A Gallup survey in 2015 found that Bosnia was the most hygienic nation in Europe, followed by Moldova and Turkey. Approximately 96% of Bosnians wash their hands with soap and water after using the toilet as compared to 75% of Britons – almost 17 million people. Perhaps that’s why the primary NHS preventative medical advice has been to “wash your hands with soap and water often – do this for at least 20 seconds.” Perhaps that’s why people are battling for hand sanitiser.
Few would consider it hygienic to wipe dishes without first washing them, or wiping oneself in the shower but not washing. Muslims are taught from childhood to wash themselves using a jug of water after both defecating and urinating, rendering the need for toilet roll secondary or useless. This process is an Islamic requirement of cleanliness and precedes more obligatory washing. The former is termed istinja, and the latter is termed wudhu. Millions of Muslims do this every day. Alexander Meleagrou-Hitchens, a counter-radicalisation and terrorism lecturer (and son of author and anti-theist Christopher Hitchens), recently tweeted:
“The great toilet paper shortage of 2020 is a good opportunity for westerners to reconsider how much they really need it. Time to start adopting the far more hygienic methods found in Arab and south Asian societies.”
Although his anti-Muslim pedigree probably prevented him from conceding that it is actually Muslim societies who practice this, we understand his point.
Laws and wars: time reflect
In 2018, President Trump imposed a travel ban against several Muslim nations under the guise of national security. Many of these countries were made unstable following American and British military interventions. Many on the right wing supported the ban. Trump’s current travel ban on all European nations, however, might give them pause for thought. The US is now in lockdown and has called the virus a “national security threat.”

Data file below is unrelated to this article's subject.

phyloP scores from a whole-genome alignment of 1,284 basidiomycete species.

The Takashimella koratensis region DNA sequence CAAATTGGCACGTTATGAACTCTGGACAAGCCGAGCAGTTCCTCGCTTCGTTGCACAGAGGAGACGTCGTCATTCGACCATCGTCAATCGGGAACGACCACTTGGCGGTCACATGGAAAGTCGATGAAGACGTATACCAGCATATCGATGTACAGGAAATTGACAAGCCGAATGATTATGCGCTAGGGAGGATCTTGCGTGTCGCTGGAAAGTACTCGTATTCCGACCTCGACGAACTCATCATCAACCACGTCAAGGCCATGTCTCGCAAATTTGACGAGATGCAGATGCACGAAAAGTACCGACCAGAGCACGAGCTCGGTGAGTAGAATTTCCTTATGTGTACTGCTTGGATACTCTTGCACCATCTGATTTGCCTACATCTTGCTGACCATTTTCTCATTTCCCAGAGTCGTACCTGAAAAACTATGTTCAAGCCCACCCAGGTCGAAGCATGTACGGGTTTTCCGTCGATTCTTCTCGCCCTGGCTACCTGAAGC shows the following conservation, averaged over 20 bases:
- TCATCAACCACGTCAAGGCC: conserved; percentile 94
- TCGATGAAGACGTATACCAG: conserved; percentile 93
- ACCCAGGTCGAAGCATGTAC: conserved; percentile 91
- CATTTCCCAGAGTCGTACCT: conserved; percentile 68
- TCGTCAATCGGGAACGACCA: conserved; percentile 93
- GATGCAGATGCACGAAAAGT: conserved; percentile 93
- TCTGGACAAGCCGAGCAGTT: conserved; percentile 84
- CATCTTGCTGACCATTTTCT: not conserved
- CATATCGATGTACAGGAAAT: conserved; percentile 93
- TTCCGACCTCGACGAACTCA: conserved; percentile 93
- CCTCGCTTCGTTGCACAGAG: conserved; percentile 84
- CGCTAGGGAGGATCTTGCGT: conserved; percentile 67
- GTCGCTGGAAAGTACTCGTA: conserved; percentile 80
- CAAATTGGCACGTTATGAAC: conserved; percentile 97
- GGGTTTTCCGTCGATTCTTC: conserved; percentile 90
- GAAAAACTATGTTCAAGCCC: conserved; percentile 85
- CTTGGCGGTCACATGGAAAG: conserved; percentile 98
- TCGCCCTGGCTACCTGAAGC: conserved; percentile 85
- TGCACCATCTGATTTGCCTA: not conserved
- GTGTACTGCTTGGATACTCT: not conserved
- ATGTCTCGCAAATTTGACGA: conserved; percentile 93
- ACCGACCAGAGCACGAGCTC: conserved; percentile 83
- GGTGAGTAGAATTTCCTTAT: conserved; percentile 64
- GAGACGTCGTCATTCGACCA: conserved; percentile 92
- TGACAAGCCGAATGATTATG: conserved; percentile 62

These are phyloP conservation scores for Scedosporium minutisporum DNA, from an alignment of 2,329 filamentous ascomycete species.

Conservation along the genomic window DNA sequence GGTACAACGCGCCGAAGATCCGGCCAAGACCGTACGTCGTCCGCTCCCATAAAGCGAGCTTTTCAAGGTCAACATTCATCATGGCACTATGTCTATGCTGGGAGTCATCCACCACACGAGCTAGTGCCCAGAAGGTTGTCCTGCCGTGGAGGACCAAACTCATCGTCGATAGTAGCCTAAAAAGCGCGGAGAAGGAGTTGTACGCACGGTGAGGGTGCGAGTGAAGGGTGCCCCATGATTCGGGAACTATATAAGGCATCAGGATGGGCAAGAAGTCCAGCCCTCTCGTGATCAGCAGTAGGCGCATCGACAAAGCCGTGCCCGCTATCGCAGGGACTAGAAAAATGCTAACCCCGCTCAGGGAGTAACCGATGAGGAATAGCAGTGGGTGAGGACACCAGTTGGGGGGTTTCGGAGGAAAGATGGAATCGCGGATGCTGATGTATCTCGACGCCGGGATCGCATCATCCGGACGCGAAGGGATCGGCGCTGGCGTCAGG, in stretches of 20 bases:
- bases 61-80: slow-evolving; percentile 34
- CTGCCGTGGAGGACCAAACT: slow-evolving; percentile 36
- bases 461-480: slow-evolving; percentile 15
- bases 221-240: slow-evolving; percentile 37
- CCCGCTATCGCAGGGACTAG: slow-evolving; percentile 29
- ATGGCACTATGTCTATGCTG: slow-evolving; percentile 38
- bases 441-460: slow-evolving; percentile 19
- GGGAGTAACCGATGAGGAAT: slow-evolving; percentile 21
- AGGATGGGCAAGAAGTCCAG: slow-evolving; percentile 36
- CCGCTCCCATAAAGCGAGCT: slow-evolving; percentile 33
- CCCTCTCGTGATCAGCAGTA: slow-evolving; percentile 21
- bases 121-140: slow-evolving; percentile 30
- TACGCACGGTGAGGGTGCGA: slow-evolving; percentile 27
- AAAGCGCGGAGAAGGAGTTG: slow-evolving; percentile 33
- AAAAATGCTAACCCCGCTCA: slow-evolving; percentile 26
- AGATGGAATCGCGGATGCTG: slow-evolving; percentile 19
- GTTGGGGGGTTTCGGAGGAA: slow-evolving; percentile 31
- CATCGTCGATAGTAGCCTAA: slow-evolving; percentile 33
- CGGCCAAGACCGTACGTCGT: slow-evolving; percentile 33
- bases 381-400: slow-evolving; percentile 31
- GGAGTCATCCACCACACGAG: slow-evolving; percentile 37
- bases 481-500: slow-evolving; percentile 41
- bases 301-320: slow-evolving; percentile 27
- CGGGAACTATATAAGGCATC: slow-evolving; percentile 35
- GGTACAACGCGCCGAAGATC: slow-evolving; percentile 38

France went into emergency measures on Tuesday after President Macron told the nation “we are at war.” The near empty streets are patrolled by 100,000 police. People can only leave home with a signed travel pass.
In Britain, the army has been mobilised and troops have been seen on the streets.
The government is rushing through an Emergency Coronavirus Bill aimed at stabilising the country during this period. The new legislation will grant powers to the police to detain and quarantine those infected. It will also give powers to force the closure (or opening) of schools and prevent any gatherings. There will also be appointments of new Judicial Commissioners to authorise warrants under anti-terror laws.
These laws will remain in force for two years and are unlikely to face opposition because of the current threat, but unchecked powers granted under national security concerns are dangerous and have consistently failed over the past two decades and have eroded basic liberties. These laws need to be monitored considering our experience over the years.
America and Britain have created the conditions in numerous Muslims countries that have destabilised entire regions and have caused floods of refugees through invasions, sanctions, bombings, drone strikes, torture, and detention without trial. When some of these refugees try to enter Europe, Islamophobia begins to soar.
The coronavirus has done to Britain what no proscribed terror organisation ever could: it has given it a miniscule taste of life in a war zone. It is that sense of being at war at home – rather than abroad –that may finally create the shift that is so desperately needed in this society.
There is no going back from this. It is time for the Government and the people of Britain to rethink how they live their lives and how they view others.
As someone who has lived in extreme isolation and war zones, I believe we will pass through this phase without too much hardship.
The real challenge is going to be what we do when it’s over.